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Counterbalance forklifts and rough terrain vertical mast forklifts look alike, sound alike, and even smell alike (sort of). So are they the same thing?
Technically, conventional counterbalance forklifts fall into separate Industrial Truck Association classifications. Counterbalance forklifts can be either Class 1 (Electric Rider Trucks), Class 4 (ICE Cushion Tire Trucks), or Class 5 (ICE Pneumatic Tire Trucks), rough terrain vertical mast forklifts get their own ICE classification, Class 7 (Rough Terrain Trucks).
Class 7 trucks have pneumatic tires and are almost exclusively powered by diesel engines and used outdoors, according to the ICE. Some trucks are equipped with a traditional (fixed) mast while others use a telescopic style mast. JLG, Load Lifter and Manitou all make rugged rough terrain units and Manitou offers a truck mounted forklift.
Still, there are enough similarities between the two forklift types that operators who are trained on one are often authorized to operate the other — as long as they are familiar with a few key differences.
Capacity, Size, and Weight
Rough terrain vertical mast forklifts are specially designed to handle heavier than normal loads. So the vehicles themselves tend to be bigger and heavier than traditional counterbalance forklifts.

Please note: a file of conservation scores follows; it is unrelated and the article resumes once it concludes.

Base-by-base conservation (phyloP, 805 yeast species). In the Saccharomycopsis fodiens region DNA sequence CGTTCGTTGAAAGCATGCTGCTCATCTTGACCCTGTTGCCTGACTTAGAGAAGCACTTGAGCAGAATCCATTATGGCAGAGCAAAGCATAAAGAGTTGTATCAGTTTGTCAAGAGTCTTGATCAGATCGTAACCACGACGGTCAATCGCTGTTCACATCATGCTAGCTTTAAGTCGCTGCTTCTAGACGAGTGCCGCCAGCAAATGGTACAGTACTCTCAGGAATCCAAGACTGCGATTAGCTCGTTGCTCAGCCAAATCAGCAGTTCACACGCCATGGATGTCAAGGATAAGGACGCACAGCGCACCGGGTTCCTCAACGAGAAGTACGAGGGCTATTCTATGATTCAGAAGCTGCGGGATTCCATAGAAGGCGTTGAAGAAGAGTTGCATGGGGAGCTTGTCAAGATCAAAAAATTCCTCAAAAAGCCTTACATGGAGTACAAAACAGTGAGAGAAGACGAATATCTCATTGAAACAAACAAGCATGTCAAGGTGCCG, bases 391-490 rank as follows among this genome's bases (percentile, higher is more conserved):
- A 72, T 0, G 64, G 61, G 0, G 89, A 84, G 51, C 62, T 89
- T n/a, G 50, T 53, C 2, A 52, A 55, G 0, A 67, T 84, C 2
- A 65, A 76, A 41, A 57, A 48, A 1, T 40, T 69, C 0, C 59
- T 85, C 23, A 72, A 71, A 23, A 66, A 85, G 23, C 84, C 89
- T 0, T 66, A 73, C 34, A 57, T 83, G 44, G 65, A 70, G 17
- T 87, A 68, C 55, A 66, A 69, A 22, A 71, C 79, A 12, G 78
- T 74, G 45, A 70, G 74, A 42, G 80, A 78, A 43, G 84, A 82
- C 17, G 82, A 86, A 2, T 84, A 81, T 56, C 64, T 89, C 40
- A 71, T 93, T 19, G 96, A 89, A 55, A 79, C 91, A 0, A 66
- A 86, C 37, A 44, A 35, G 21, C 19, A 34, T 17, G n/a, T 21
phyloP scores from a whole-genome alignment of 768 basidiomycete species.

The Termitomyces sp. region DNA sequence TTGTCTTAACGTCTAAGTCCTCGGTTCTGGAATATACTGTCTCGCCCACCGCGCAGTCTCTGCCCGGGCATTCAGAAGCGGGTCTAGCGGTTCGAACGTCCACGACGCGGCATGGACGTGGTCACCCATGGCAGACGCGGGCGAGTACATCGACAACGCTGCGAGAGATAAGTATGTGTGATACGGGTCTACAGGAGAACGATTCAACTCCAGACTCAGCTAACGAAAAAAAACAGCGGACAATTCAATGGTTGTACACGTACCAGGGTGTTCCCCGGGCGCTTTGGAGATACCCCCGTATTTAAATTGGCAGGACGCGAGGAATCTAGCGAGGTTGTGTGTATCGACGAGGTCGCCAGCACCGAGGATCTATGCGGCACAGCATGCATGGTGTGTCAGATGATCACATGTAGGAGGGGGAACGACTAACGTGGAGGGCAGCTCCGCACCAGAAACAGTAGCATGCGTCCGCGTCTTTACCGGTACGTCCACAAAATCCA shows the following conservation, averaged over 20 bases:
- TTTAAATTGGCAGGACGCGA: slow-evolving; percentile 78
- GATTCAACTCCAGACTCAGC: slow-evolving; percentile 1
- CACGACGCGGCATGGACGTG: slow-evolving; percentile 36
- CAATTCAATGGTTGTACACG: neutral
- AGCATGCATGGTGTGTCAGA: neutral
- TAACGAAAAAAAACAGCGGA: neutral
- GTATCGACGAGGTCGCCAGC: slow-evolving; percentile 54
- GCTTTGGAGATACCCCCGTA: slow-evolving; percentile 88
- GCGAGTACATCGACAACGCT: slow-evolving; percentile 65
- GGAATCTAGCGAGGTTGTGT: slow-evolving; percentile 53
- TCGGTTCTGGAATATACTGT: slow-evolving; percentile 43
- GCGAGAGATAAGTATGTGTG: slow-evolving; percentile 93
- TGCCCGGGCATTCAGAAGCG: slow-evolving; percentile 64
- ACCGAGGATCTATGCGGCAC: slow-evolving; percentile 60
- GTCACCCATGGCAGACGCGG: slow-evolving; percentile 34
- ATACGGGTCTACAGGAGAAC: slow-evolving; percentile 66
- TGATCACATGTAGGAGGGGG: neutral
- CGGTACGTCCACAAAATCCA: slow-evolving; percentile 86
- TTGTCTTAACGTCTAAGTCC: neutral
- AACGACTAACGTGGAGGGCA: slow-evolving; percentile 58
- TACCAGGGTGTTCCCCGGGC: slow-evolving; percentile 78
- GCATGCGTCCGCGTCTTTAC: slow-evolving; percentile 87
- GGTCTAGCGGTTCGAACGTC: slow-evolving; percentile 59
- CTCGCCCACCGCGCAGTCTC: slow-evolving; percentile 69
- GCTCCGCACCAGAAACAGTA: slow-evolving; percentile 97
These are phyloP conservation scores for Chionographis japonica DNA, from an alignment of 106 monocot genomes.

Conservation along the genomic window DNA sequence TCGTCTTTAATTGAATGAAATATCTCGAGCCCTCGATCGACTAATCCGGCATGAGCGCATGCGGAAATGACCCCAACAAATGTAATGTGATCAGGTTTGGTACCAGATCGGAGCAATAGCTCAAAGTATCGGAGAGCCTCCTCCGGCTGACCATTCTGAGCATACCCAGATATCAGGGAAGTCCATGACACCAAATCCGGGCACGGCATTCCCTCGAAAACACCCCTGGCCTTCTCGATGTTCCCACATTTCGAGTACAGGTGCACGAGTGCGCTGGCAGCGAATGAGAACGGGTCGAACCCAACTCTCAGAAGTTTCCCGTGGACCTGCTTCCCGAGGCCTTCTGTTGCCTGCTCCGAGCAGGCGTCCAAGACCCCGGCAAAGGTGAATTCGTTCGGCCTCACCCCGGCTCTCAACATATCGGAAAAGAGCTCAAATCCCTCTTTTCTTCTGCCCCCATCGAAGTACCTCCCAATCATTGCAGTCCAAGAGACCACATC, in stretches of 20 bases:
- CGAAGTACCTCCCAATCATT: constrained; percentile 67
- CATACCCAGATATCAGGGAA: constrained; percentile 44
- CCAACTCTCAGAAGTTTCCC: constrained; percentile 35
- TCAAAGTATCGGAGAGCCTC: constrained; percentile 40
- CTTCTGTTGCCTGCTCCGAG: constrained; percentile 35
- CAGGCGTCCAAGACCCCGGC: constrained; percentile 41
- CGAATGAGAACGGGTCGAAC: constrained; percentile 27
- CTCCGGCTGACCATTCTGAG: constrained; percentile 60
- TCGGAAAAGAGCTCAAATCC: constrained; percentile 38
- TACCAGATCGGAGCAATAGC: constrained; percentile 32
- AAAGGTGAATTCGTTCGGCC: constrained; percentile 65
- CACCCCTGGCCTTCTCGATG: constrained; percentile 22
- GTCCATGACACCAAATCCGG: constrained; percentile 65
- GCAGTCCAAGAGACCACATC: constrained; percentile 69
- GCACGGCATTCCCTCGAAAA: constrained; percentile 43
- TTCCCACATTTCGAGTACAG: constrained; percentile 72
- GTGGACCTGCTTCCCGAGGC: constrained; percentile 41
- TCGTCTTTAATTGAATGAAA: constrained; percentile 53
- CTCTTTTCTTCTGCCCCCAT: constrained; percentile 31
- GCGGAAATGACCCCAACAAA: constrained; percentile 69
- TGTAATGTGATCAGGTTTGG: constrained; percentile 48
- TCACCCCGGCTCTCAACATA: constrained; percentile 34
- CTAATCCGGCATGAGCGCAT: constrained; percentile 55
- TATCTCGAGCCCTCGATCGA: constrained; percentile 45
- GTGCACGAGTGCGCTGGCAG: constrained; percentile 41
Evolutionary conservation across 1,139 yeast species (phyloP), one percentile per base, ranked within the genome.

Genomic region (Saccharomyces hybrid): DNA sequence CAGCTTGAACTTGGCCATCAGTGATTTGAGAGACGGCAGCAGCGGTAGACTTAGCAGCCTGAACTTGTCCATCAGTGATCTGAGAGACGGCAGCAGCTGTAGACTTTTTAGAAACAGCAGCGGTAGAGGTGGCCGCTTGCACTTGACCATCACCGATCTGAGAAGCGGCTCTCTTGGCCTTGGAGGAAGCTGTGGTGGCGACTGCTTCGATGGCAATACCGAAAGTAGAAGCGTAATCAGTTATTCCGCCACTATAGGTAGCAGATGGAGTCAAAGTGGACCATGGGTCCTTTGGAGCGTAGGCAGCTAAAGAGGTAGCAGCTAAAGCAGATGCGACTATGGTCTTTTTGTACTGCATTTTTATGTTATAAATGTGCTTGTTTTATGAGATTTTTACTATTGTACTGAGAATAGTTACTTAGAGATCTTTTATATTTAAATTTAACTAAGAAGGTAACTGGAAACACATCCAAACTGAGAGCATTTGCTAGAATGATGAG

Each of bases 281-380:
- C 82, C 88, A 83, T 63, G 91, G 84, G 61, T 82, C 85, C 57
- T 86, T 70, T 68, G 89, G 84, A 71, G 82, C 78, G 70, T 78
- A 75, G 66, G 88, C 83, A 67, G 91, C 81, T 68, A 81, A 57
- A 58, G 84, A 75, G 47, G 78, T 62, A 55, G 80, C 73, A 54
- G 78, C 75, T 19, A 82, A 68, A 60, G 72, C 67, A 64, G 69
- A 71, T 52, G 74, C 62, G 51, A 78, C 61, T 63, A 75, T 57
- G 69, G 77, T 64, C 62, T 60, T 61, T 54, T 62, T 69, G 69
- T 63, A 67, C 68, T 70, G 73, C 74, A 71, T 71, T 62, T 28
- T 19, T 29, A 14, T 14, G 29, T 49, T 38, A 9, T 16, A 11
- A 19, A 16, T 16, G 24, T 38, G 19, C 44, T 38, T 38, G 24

As a result, they typically need more room to operate. Also, operators need to ensure that they are on a driving surface that provides adequate support.
Operating RTVM forklifts on muddy, soft ground or on bridges or other platforms, can be tricky. Drivers need to be aware of load capacities and other condition-related factors.
RTVM forklifts always come equipped with air-filled tires, also called pneumatic tires. In some instances, they also may contain liquid ballast or foam-filled tires.
A decal or plate on the vehicle should indicate if it is equipped with these specialized types of tires. If so, additional precautions need to be taken. Only authorized personnel are qualified to fill or service ballast tires.
RTVM forklifts usually are shaft mounted, which means there is an “eye” at the top shank that fits onto a shaft, as opposed to conventional counterbalance forklifts which are generally attached to the carriage at the lower end of the back of the fork.
The bottom of shaft-mounted forks can swing up and away from the vehicle’s carriage while backing out from a load. This can cause the tips to swing upward as well, so drivers need make certain the forks get a clean exit while backing out of loads.
Another fork difference is the thickness. Forks on RTVM tend to be thicker in order to accommodate the heavier loads, so operators need to bear this in mind when assessing how much room is needed for the forks before lifting loads.
Because they aren’t designed to operate indoors, RTVM forklifts don’t have any free lift, so as soon as the forks start to rise, the second stage of the mast will rise as well.
In some cases, the controls in the cab or an RTVM can be configured differently than a traditional counterbalance forklift. So it’s important that the operator become familiar with them before operating the vehicle in real-life operational situations.